The state House Judiciary committee tabled Wednesday a bill opening a three-year window for workers’ compensation benefits to be provided for all Montana volunteer firefighters.
Senate Bill 29 cleared the Senate Jan. 29 but was not referred to a House committee until last week. The bill calls for all volunteer fire departments in Montana to provide workers’ compensation coverage by October 2022. It’s estimated that a quarter of Montana’s 8,000 volunteer firefighters are not covered.
“The need to consider this legislation is that a volunteer fireman has no backup if they’re not covered here,” said bill sponsor and Senate Majority Leader Fred Thomas, R-Stevensville. “There’s no fund, there’s no pool of money, there’s nothing out there that if a volunteer fireman, say a 22-year-old man, was paralyzed falling off a ladder or something protecting your house, there’s nowhere to go to take care of him except if you really had a workers’ compensation policy, in fact.”
Thomas said individual policies cost about $100 to $125 annually, though the bill’s fiscal note names a $130 rate for coverage under the Montana Association of Counties. Chief Nate Curtis of the Sun Prairie Volunteer Fire Department told the committee that helmets cost his department more than workers’ compensation coverage.
Pat Keim of the Baxendale Volunteer Fire Department told the committee he knew of an incident some years ago in which a Jefferson County volunteer firefighter suffered back injuries in a fall and could not work for months. The man’s department, Keim said, did not provide workers’ compensation.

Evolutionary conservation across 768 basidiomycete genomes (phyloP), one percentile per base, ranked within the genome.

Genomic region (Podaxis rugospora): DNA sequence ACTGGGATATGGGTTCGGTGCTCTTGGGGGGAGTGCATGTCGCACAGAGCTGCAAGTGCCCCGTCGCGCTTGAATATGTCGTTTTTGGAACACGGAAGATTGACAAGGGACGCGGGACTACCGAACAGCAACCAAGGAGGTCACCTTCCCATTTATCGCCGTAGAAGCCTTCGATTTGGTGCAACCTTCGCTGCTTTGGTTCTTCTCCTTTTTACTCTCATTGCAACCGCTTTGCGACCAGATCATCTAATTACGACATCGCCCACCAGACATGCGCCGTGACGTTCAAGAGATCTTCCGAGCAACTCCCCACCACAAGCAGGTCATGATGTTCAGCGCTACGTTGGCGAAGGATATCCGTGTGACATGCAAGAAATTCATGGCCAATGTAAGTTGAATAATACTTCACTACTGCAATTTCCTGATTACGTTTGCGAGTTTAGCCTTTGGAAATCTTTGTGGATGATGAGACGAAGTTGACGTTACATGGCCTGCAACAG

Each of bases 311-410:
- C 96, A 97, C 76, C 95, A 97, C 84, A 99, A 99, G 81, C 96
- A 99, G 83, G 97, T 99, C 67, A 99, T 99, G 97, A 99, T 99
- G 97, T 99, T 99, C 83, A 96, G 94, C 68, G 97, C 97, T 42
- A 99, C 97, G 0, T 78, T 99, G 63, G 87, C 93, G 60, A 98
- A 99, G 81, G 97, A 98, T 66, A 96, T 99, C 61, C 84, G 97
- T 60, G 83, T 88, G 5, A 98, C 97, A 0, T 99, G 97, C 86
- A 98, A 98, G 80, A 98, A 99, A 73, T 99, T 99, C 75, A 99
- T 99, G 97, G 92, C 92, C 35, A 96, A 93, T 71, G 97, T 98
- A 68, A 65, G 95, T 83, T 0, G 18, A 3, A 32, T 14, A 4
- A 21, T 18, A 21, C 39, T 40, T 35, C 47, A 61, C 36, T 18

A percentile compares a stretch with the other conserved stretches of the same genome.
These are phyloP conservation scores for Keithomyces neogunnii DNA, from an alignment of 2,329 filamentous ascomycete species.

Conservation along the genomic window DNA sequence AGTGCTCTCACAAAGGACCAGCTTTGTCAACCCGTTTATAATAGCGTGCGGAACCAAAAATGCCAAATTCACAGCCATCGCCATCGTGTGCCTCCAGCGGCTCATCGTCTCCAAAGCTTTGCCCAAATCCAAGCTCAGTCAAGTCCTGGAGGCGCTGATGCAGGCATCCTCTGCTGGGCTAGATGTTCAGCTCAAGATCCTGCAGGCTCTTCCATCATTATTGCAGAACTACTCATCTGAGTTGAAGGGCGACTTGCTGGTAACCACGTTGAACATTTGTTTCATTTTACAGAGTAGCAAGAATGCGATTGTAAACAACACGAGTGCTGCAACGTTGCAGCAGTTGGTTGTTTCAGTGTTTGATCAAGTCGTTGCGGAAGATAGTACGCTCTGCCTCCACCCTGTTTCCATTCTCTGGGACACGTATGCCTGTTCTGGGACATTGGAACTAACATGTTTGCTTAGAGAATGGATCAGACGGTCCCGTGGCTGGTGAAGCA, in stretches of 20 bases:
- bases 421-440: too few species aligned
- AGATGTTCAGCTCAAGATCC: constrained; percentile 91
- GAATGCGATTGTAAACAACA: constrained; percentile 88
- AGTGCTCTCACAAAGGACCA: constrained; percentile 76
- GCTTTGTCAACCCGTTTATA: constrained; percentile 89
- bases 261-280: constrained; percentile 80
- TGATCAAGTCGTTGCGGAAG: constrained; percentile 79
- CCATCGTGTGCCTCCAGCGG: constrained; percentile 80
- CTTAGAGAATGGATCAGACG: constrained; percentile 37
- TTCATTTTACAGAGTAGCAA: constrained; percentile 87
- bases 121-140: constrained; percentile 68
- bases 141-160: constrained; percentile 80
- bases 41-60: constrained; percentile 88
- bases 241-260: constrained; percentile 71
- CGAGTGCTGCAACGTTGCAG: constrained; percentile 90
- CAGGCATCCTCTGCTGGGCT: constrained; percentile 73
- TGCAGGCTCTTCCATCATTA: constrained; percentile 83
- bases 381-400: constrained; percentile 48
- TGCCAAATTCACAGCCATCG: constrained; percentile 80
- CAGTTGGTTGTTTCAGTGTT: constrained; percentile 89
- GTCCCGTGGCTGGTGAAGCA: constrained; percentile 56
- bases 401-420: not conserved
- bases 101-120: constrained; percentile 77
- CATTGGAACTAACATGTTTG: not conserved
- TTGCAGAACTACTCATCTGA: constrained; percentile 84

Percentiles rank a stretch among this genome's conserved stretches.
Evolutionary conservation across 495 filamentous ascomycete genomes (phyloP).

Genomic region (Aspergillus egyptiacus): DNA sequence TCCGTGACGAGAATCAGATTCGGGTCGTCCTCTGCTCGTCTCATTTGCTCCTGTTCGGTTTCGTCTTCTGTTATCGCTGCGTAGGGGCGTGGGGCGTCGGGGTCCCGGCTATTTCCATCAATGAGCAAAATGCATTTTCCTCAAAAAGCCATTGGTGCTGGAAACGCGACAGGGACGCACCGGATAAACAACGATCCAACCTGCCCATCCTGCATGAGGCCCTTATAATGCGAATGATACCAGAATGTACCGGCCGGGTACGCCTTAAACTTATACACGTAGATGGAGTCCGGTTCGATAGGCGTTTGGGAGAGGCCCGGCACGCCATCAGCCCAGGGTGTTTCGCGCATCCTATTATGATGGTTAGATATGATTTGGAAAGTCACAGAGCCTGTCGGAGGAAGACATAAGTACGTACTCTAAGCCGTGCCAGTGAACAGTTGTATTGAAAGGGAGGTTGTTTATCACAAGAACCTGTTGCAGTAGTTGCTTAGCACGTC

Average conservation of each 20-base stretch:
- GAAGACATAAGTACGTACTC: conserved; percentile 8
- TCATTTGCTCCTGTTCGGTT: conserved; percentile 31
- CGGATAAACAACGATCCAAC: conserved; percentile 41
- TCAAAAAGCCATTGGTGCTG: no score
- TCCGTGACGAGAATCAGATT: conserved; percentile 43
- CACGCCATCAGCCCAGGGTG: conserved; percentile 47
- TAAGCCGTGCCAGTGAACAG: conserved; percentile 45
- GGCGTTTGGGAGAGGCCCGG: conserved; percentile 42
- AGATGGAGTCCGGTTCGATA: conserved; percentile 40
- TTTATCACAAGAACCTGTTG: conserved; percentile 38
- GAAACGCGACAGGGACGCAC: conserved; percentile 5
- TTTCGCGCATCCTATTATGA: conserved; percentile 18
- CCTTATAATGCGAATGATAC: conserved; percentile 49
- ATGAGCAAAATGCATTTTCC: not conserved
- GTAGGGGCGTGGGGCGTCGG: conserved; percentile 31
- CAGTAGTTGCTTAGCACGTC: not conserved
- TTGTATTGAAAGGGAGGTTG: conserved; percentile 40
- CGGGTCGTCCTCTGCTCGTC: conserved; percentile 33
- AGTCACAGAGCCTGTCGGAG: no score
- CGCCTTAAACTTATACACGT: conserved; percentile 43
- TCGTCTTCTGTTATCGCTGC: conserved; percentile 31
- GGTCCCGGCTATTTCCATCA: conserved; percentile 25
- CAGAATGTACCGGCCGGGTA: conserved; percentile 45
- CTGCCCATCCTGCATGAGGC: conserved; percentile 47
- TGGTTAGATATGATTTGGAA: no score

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“Imagine how much differently that could have turned out if that family had had workers’ comp through the fire department there,” Keim said. “Imagine this: Had that department been sued, which they were not, that department would’ve had to liquidate its assets, its station, its equipment, and the people in that fire district would’ve still had to be on the hook for the payments of that lawsuit.”
Leonard Lundby, legislative vice president of the state Volunteer Firefighters’ Association, called the bill crucial to retention and recruitment, and a bit of “tough love,” conceding that while it isn’t the bill's intent to cause small departments to close, some could.
“What we’re telling … our volunteer departments who have uncovered volunteers, as the sponsor said — we’re giving you three years,” said Lundby, who serves as chief of the Manchester Volunteer Fire Department in Cascade County. “You need to figure this out. And if you can’t figure it out and you’re that poor, maybe it’s time to close the door. Maybe you shouldn’t be providing coverage in that community.”
All committee Republicans but one supported the motion by Rep. Derek Skees, R-Kalispell, to table the bill after a hearing in which no opponents approached the podium. Rep. Theresa Manzella, R-Hamilton, crossed party lines to join the committee’s eight Democrats in opposing the motion, which succeeded 10-9.
“That three-year window being able to give them an opportunity to find ways to make this work, that just means to me it’s an opportunity to find another tax increase,” said Rep. Casey Knudsen, R-Malta, himself a volunteer firefighter. “That’s all that means to me.”